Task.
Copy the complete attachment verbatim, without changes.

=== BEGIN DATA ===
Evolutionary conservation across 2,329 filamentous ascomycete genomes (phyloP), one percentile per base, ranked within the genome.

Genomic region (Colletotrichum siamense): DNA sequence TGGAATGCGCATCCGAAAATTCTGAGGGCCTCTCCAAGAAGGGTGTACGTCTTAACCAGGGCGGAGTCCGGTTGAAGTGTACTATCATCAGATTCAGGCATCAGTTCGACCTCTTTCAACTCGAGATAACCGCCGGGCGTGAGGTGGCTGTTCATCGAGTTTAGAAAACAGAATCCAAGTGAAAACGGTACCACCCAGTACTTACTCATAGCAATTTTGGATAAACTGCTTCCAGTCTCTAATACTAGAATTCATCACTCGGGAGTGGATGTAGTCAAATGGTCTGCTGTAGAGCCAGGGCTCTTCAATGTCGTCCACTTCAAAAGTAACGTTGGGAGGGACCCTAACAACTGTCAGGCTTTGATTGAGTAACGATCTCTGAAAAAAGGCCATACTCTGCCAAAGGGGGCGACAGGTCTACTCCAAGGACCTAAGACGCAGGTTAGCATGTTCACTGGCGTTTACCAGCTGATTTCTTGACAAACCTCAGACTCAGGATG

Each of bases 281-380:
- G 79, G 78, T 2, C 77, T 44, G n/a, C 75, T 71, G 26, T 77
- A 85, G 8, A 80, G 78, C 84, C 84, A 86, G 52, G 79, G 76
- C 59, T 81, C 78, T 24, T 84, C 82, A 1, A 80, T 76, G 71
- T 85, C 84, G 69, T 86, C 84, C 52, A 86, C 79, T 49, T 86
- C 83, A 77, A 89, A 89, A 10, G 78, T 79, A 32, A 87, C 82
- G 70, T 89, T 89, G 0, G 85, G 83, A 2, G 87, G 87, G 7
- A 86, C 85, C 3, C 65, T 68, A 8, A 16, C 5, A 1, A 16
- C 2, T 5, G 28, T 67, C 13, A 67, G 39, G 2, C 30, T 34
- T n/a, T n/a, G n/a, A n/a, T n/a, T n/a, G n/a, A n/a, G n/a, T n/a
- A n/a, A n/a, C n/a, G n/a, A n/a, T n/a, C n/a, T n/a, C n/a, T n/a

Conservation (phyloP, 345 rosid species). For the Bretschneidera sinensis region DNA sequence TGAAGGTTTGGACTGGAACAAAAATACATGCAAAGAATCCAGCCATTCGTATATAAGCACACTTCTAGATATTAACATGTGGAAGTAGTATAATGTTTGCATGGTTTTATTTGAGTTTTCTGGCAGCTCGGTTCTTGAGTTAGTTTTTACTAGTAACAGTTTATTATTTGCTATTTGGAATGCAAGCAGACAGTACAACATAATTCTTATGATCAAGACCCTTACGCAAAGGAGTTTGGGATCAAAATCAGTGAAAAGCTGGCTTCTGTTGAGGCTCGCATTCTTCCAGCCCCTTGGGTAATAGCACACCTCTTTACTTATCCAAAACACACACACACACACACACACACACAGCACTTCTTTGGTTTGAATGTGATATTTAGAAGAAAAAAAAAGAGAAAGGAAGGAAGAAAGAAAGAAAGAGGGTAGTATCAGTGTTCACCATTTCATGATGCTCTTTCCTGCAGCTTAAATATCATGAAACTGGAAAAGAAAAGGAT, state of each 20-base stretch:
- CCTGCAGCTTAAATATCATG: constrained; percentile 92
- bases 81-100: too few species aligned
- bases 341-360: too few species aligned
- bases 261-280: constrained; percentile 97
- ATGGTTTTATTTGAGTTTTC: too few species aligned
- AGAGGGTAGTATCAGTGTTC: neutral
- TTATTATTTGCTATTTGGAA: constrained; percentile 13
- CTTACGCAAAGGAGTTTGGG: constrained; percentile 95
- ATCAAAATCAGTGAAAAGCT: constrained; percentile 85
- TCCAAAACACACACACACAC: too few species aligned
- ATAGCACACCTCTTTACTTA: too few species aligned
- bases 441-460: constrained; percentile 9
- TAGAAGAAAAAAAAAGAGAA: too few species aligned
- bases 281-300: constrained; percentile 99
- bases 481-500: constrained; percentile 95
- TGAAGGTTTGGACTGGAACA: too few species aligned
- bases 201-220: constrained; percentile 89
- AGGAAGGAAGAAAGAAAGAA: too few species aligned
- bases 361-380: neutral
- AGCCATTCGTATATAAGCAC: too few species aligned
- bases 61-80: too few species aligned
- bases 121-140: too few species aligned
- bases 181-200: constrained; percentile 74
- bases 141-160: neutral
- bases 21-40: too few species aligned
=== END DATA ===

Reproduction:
Evolutionary conservation across 2,329 filamentous ascomycete genomes (phyloP), one percentile per base, ranked within the genome.

Genomic region (Colletotrichum siamense): DNA sequence TGGAATGCGCATCCGAAAATTCTGAGGGCCTCTCCAAGAAGGGTGTACGTCTTAACCAGGGCGGAGTCCGGTTGAAGTGTACTATCATCAGATTCAGGCATCAGTTCGACCTCTTTCAACTCGAGATAACCGCCGGGCGTGAGGTGGCTGTTCATCGAGTTTAGAAAACAGAATCCAAGTGAAAACGGTACCACCCAGTACTTACTCATAGCAATTTTGGATAAACTGCTTCCAGTCTCTAATACTAGAATTCATCACTCGGGAGTGGATGTAGTCAAATGGTCTGCTGTAGAGCCAGGGCTCTTCAATGTCGTCCACTTCAAAAGTAACGTTGGGAGGGACCCTAACAACTGTCAGGCTTTGATTGAGTAACGATCTCTGAAAAAAGGCCATACTCTGCCAAAGGGGGCGACAGGTCTACTCCAAGGACCTAAGACGCAGGTTAGCATGTTCACTGGCGTTTACCAGCTGATTTCTTGACAAACCTCAGACTCAGGATG

Each of bases 281-380:
- G 79, G 78, T 2, C 77, T 44, G n/a, C 75, T 71, G 26, T 77
- A 85, G 8, A 80, G 78, C 84, C 84, A 86, G 52, G 79, G 76
- C 59, T 81, C 78, T 24, T 84, C 82, A 1, A 80, T 76, G 71
- T 85, C 84, G 69, T 86, C 84, C 52, A 86, C 79, T 49, T 86
- C 83, A 77, A 89, A 89, A 10, G 78, T 79, A 32, A 87, C 82
- G 70, T 89, T 89, G 0, G 85, G 83, A 2, G 87, G 87, G 7
- A 86, C 85, C 3, C 65, T 68, A 8, A 16, C 5, A 1, A 16
- C 2, T 5, G 28, T 67, C 13, A 67, G 39, G 2, C 30, T 34
- T n/a, T n/a, G n/a, A n/a, T n/a, T n/a, G n/a, A n/a, G n/a, T n/a
- A n/a, A n/a, C n/a, G n/a, A n/a, T n/a, C n/a, T n/a, C n/a, T n/a

Conservation (phyloP, 345 rosid species). For the Bretschneidera sinensis region DNA sequence TGAAGGTTTGGACTGGAACAAAAATACATGCAAAGAATCCAGCCATTCGTATATAAGCACACTTCTAGATATTAACATGTGGAAGTAGTATAATGTTTGCATGGTTTTATTTGAGTTTTCTGGCAGCTCGGTTCTTGAGTTAGTTTTTACTAGTAACAGTTTATTATTTGCTATTTGGAATGCAAGCAGACAGTACAACATAATTCTTATGATCAAGACCCTTACGCAAAGGAGTTTGGGATCAAAATCAGTGAAAAGCTGGCTTCTGTTGAGGCTCGCATTCTTCCAGCCCCTTGGGTAATAGCACACCTCTTTACTTATCCAAAACACACACACACACACACACACACACAGCACTTCTTTGGTTTGAATGTGATATTTAGAAGAAAAAAAAAGAGAAAGGAAGGAAGAAAGAAAGAAAGAGGGTAGTATCAGTGTTCACCATTTCATGATGCTCTTTCCTGCAGCTTAAATATCATGAAACTGGAAAAGAAAAGGAT, state of each 20-base stretch:
- CCTGCAGCTTAAATATCATG: constrained; percentile 92
- bases 81-100: too few species aligned
- bases 341-360: too few species aligned
- bases 261-280: constrained; percentile 97
- ATGGTTTTATTTGAGTTTTC: too few species aligned
- AGAGGGTAGTATCAGTGTTC: neutral
- TTATTATTTGCTATTTGGAA: constrained; percentile 13
- CTTACGCAAAGGAGTTTGGG: constrained; percentile 95
- ATCAAAATCAGTGAAAAGCT: constrained; percentile 85
- TCCAAAACACACACACACAC: too few species aligned
- ATAGCACACCTCTTTACTTA: too few species aligned
- bases 441-460: constrained; percentile 9
- TAGAAGAAAAAAAAAGAGAA: too few species aligned
- bases 281-300: constrained; percentile 99
- bases 481-500: constrained; percentile 95
- TGAAGGTTTGGACTGGAACA: too few species aligned
- bases 201-220: constrained; percentile 89
- AGGAAGGAAGAAAGAAAGAA: too few species aligned
- bases 361-380: neutral
- AGCCATTCGTATATAAGCAC: too few species aligned
- bases 61-80: too few species aligned
- bases 121-140: too few species aligned
- bases 181-200: constrained; percentile 74
- bases 141-160: neutral
- bases 21-40: too few species aligned